It is pointless -- writes the economist Marcello De Cecco -- to pretend not to understand that Maastricht’s Europe, with all its contradictions and hesitations, has been conceived by its theoretical and practical originators as an alternative to the barbarous globalisation preached and practised on the other side of the Atlantic ... when there is only one currency for international reserves and transactions, the issuer has an excessive advantage, competing with no-one. The issuer easily loses all sense of proportion and succeeds in making the entire world pay for its own spending. (4)

But the Euro has not been born to prevent the USA from “losing all sense of proportion”. This entirely defensive perspective hides the fact that in the long run the uncontested domination of the dollar means a growing subordination to US interests, and that by now the profitability crisis has made increased financial income essential for Europe also.

In fact it is difficult to imagine, either in the short or long term, a Europe coming to the same end as the Asian Tigers. One only has to consider the difference in the volume of international trade carried out by the two areas to realise the differing degrees of dependency on the dollar which the two areas have. In the economy of South-East Asia, and to a certain degree that of Japan, exports to the USA have an exorbitant weight, to the extent that almost all the goods making up a deficit in the American balance of trade of more than a billion dollars come from that area, whilst Japan supplies a large proportion of the dollars which underwrite the treasury bonds which the Fed issues to finance the US public debt. In fact it was not simply the need to stem the dollar’s domination which pushed the various European States towards a single currency, but also the need to create for themselves a great financial centre capable of capturing the necessary quota of revenue to compensate for the fall in the average rate of profit. Their ambitions have nothing to do with putting an end to the piracy, but to take the place of the big boss.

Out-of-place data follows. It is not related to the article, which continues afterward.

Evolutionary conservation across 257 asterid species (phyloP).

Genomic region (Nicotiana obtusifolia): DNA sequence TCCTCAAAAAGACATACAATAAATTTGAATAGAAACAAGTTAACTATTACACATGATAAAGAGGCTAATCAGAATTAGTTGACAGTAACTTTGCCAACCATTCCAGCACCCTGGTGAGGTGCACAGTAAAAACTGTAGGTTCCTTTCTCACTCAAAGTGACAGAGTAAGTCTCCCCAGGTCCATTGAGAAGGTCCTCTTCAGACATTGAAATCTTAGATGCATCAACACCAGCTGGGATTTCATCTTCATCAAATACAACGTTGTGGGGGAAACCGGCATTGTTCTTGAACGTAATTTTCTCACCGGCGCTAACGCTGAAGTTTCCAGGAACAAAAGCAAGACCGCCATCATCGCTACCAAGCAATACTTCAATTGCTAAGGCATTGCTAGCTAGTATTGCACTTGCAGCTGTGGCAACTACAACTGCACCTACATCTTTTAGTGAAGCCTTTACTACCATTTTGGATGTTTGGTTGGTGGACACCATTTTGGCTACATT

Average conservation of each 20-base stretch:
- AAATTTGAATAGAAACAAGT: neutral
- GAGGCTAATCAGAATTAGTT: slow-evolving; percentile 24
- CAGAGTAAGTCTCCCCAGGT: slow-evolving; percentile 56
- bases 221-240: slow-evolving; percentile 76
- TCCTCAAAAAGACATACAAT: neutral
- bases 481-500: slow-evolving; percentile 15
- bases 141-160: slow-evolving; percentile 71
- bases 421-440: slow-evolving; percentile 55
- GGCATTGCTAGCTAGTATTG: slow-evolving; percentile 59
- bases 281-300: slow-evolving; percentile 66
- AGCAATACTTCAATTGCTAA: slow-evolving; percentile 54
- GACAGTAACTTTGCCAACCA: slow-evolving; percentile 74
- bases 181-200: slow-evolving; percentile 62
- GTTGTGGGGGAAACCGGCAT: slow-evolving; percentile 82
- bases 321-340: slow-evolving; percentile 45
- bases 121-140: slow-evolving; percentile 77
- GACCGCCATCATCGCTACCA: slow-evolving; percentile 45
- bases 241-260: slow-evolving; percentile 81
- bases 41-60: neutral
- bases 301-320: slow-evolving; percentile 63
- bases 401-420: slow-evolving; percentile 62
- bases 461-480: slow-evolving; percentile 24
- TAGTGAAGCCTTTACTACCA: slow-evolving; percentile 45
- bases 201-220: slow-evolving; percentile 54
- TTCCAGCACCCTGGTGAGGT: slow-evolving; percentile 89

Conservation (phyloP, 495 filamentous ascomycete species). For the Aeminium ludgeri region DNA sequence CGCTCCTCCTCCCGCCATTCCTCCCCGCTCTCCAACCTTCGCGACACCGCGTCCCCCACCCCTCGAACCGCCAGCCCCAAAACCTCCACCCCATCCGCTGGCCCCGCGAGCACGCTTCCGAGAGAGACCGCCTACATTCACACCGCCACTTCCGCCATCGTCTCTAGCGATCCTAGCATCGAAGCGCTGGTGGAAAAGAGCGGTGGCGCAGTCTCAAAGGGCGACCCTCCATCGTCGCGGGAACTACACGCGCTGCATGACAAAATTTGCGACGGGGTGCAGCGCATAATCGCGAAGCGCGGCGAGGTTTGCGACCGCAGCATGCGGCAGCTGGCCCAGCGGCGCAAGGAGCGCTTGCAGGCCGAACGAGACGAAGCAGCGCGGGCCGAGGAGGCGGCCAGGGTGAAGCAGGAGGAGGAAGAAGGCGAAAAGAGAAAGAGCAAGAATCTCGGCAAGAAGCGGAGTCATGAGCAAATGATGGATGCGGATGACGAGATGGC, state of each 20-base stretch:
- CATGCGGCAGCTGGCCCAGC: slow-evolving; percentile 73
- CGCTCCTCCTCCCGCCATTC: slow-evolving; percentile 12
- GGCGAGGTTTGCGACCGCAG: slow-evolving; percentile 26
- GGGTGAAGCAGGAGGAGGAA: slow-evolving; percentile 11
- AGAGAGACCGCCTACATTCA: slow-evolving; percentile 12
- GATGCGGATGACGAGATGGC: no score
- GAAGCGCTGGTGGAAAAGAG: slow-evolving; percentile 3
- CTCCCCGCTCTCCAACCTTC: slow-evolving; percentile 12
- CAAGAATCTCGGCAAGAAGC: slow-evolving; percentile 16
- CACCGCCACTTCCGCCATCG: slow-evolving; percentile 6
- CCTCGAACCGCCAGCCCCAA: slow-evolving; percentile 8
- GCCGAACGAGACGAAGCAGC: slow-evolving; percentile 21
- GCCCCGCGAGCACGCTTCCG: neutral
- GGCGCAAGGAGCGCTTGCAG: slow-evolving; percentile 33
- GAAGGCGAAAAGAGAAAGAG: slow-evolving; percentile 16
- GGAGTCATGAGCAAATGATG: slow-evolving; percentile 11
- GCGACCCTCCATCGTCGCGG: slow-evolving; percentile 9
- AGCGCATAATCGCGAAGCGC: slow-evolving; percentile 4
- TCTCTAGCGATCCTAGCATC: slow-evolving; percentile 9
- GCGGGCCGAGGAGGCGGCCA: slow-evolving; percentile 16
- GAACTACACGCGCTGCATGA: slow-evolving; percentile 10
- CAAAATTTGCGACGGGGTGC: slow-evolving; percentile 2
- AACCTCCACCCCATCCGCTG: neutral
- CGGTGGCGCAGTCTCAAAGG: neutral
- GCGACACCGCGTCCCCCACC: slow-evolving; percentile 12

Will [the European States - ed] succeed -- asks De Cecco -- in buying goods and services abroad, paying with money instead of other goods? (5)